Hackers briefly brought down the Michigan state website last year to draw attention to the Flint water crisis.
In Columbia, Missouri, hackers shut down the city website for several days in 2014, apparently to protest the killing of a dog during a SWAT team raid several years earlier.
A hacker this summer breached Minnesota government databases and stole 1,400 email credentials, along with other information, to protest after a police officer was found not guilty in the shooting death of a black motorist.
Hacktivism — or hacking for a cause — is really a major concern for local and state governments, said Todd Wiltgen, chairman of the Lancaster County Board.
Rather than hack into a government database with the purpose of stealing information, such as Social Security numbers, to then sell or use, these cyberattacks on government are more often revenge-inspired, Wiltgen said during recent board discussions.
Hactivists hack into data to punish a municipality or a county, he said.
And as cyberattacks mount, both on private companies and government entities, city and county governments locally have decided to spend a little money on cyber insurance.
The city purchased a $3 million, 16-month cyber insurance policy that started May 1 for about $33,000.
Lancaster County commissioners recently agreed to purchase a $2 million, one-year cyber insurance policy for about $25,600.
Leaders for both the city and county were responding to the growing awareness of serious cyberattacks and to the better insurance products available.
"It’s not a matter of if local government will be hacked, but when," Wiltgen said.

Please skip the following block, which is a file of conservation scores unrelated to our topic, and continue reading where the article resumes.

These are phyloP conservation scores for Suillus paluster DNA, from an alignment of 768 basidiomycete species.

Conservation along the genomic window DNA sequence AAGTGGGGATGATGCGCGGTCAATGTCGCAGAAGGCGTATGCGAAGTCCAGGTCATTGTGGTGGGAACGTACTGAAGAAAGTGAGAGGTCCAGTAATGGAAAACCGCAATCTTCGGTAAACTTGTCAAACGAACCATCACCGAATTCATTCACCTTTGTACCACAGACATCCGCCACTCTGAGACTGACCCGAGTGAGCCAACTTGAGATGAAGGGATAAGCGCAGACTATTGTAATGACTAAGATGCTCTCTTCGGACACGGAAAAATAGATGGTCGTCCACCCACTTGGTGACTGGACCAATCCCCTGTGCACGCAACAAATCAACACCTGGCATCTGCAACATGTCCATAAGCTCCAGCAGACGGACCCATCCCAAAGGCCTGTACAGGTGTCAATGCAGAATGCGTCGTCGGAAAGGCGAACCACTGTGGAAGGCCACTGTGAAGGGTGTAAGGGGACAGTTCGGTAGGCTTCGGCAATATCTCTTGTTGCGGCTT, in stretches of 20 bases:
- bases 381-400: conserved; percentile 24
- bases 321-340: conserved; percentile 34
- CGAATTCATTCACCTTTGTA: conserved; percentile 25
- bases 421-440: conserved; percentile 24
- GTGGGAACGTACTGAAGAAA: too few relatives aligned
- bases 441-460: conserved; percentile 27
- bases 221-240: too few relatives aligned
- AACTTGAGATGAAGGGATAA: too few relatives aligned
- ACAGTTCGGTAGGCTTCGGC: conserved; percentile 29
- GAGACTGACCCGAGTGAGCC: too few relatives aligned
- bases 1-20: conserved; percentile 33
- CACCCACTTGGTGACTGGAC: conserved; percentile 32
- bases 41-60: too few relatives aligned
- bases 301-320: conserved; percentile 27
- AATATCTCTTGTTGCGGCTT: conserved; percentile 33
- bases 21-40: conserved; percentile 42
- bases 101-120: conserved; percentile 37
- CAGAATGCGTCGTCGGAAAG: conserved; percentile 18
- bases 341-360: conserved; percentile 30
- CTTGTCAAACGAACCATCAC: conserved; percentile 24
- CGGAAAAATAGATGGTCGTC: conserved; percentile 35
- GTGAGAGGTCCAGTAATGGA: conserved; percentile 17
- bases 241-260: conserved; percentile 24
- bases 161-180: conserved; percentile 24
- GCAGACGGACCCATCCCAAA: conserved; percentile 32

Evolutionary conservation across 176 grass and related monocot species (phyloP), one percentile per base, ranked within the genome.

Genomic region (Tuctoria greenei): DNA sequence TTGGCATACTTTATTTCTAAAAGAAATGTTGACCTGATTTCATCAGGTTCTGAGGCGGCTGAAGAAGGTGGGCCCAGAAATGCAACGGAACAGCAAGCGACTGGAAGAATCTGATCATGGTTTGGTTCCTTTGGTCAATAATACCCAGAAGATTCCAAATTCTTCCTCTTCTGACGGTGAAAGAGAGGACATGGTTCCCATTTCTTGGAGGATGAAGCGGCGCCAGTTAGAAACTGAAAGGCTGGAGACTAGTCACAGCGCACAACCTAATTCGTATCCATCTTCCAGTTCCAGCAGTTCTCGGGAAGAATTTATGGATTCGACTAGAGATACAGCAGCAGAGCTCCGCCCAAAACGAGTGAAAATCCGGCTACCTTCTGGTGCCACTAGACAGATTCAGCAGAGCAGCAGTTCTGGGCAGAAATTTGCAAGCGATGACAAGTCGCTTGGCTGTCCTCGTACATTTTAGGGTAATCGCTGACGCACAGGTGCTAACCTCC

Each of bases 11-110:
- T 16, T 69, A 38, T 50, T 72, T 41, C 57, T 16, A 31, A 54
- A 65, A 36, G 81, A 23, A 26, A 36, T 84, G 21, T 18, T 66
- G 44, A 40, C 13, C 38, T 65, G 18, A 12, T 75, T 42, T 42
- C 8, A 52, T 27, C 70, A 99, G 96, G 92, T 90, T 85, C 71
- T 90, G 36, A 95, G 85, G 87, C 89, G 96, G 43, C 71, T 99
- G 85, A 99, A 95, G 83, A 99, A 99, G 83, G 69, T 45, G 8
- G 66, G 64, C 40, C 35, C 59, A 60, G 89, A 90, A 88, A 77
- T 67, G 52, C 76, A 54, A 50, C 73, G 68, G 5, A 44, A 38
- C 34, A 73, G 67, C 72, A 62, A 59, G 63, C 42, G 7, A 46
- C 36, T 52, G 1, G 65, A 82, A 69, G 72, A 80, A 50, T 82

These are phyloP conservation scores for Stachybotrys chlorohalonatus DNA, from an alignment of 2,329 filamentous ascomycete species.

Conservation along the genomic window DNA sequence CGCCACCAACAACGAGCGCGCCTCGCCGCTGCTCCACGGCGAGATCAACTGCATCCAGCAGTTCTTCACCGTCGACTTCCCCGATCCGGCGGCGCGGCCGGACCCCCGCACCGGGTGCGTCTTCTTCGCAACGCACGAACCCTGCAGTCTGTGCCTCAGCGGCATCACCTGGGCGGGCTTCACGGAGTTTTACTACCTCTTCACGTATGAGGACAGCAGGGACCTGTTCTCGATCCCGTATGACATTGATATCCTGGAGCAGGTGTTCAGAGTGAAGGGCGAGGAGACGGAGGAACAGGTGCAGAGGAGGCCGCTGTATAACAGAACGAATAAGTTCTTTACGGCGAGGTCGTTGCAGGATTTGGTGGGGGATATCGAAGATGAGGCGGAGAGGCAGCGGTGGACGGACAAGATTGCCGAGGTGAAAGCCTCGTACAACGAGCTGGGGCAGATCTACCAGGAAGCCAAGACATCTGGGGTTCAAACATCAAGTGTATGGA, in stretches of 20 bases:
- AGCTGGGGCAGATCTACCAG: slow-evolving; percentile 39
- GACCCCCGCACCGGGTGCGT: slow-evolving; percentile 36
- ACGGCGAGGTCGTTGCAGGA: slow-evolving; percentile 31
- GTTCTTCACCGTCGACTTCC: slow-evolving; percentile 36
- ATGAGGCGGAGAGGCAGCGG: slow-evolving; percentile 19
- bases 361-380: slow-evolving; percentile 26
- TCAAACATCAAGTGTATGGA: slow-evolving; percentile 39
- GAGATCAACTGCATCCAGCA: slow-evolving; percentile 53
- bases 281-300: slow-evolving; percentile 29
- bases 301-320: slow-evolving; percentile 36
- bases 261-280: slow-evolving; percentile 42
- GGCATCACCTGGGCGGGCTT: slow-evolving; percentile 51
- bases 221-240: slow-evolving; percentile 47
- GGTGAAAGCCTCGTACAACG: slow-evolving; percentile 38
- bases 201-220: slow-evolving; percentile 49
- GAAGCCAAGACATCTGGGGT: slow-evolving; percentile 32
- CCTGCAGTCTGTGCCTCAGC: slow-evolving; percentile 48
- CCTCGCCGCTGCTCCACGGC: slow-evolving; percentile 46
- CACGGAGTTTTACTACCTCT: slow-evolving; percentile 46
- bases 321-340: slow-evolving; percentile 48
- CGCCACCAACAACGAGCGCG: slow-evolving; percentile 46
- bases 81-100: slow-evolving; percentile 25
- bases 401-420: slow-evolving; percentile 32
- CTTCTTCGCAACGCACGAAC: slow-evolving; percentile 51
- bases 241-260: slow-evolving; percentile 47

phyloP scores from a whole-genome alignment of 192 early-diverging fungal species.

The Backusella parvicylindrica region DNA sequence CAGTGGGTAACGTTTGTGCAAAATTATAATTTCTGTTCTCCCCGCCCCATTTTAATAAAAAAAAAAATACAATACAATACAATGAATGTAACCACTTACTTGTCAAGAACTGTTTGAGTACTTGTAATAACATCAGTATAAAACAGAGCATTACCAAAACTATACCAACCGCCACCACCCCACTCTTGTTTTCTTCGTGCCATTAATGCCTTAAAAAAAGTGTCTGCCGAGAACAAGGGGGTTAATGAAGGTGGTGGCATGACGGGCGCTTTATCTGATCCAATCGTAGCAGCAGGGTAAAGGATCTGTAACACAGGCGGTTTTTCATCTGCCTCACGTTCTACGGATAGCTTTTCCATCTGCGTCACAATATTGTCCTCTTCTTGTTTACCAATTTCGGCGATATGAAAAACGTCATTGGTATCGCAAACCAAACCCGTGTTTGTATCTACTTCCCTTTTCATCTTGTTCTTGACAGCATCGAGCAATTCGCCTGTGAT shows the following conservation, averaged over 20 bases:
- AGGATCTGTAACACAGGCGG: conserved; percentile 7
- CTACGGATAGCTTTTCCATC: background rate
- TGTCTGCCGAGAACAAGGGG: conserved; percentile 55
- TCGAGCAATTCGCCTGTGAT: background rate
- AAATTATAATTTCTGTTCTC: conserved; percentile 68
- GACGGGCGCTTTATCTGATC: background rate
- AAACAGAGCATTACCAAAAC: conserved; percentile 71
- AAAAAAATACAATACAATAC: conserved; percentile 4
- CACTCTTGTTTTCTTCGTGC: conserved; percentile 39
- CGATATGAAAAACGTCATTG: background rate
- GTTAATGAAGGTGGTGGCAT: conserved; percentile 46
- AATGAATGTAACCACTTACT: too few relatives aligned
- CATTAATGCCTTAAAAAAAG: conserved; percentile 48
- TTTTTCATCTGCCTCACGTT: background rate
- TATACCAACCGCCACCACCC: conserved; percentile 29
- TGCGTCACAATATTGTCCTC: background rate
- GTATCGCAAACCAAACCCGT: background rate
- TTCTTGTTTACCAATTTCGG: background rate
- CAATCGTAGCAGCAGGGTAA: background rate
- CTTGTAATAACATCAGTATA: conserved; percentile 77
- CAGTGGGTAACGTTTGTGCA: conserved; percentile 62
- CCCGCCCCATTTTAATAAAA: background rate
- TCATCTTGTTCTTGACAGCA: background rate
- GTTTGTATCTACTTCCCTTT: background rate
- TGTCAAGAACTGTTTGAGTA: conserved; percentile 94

He pointed to Ferguson, Missouri, where a group that calls itself Anonymous shut down some of the state’s website services to protest the shooting of an unarmed black teenager in 2014.
Defending the state’s computer network against hacktivists costs about $150,000, according to Missouri state officials.
Lincoln city government has self insured against cyberattacks since 2015 but decided this year to purchase an insurance policy for cyber liability exposure, said Bill Kostner, risk manager for the city.
The city has not had a major breach. "We have been fortunate," Kostner said.
But it is "prudent to have some protection. We don’t want to be held hostage,” he said.
Lancaster County commissioners looked at cyber insurance in previous years, but those products had too many exclusions and "didn't match what we needed,” said Sue Eckley, the county's risk manager. For example, until recently, coverage did not include a year of credit reporting for people whose information had been stolen.
Current coverage excludes acts of war, Wiltgen pointed out during board discussion of the policy. But it does cover acts of a foreign government, as long as the United States hasn’t declared war on them, he said.
Russia, China and North Korea are known for their hacking, he pointed out.
Governments can have two basic types of losses, Kostner explained.
There can be damage to a third party, including disclosure of employee information. There can be damage to the government itself, if a network is down or someone takes over a system and puts a ransom on it, he said.
County commissioners said they plan to talk with city staff about purchasing a joint policy in the future, since both governments share an information technology department.